Sarah Kain Gutowski
But before the three gods could begin to create, they had to get rid of the frost giant, Ymir.
Each morning the sunrise runs its rough wet tongue
along the earth and, over time, strips salt from its rock.
The shape of my life emerges: Here, an outcrop of hip.
There, my breast—a precipice from which my children,
also rock, will detach and like a landslide, fall.
These shifting sands are anxiety. This strata, fear.
And underneath, there flows a stirring, liquefied heat.
The creature who wakes and clambers inch by inch away
from this bed of slag is born fighting a great hunger.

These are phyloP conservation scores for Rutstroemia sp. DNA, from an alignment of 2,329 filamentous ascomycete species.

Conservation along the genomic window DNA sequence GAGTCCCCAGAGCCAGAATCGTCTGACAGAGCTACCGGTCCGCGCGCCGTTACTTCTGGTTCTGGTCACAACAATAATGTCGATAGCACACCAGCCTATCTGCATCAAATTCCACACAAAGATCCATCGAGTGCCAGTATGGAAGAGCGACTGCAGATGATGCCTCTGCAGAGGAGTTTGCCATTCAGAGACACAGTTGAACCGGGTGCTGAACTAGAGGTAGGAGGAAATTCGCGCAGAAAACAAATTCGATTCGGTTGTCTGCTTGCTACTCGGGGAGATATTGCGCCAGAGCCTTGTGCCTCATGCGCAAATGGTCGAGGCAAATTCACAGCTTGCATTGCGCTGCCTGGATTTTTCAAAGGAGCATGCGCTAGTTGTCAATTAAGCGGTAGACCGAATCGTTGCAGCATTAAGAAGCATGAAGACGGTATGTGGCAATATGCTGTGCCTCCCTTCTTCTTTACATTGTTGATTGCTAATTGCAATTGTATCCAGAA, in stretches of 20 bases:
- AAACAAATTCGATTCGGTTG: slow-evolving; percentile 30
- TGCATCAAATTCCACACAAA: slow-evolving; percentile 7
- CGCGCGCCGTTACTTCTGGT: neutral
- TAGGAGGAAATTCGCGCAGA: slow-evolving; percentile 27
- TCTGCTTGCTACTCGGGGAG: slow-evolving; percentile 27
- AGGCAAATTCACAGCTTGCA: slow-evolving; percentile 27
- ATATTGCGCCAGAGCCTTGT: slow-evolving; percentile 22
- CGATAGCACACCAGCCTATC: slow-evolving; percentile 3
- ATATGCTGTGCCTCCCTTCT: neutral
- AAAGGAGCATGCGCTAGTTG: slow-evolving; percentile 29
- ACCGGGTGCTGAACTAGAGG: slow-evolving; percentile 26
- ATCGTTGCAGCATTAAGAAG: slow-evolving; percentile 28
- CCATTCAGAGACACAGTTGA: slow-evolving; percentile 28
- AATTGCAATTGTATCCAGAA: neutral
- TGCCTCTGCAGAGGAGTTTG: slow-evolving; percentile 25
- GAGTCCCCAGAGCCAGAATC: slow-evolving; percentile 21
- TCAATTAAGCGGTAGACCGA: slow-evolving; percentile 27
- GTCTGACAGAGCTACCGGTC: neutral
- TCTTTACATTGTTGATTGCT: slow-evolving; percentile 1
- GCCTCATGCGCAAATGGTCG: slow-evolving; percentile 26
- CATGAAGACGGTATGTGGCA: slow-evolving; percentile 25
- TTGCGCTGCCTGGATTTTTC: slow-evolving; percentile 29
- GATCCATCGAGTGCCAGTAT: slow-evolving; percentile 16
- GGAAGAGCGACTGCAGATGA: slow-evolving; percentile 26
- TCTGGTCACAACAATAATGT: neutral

It threatens her, like water after rain consumes
the dunes and tender grasses exposed along the shore.
By sunset, I am a creature sucking greedily
on the last light of day. I eat and eat, and yet
I am always hungry, and my children are always hungry.
We fight for what we want. We grow beyond our needs.
Somewhere in this mire, my better self gives birth
to better children, embodiments of faith and love,
not frost and rock and teeth that never stop their gnashing.
May those better children find me and destroy
the wild monster I have become. May they take my body,
my blood and brine, to build the world they'll someday rule.
My brains and skull for sky. My hair for forests of ash
and alder; my flesh for moss beneath the leaves and clouds.
May this hunger be put to rest. May I return
to sediment, the dregs from which I took my birth.
Sarah Kain Gutowski's poems have been published in Verse Wisconsin Online, Verse Daily, The Southern Review, and The Gettysburg Review. She is the author of "Fabulous Beast: The Sow," a chapbook published by Hyacinth Girl Press.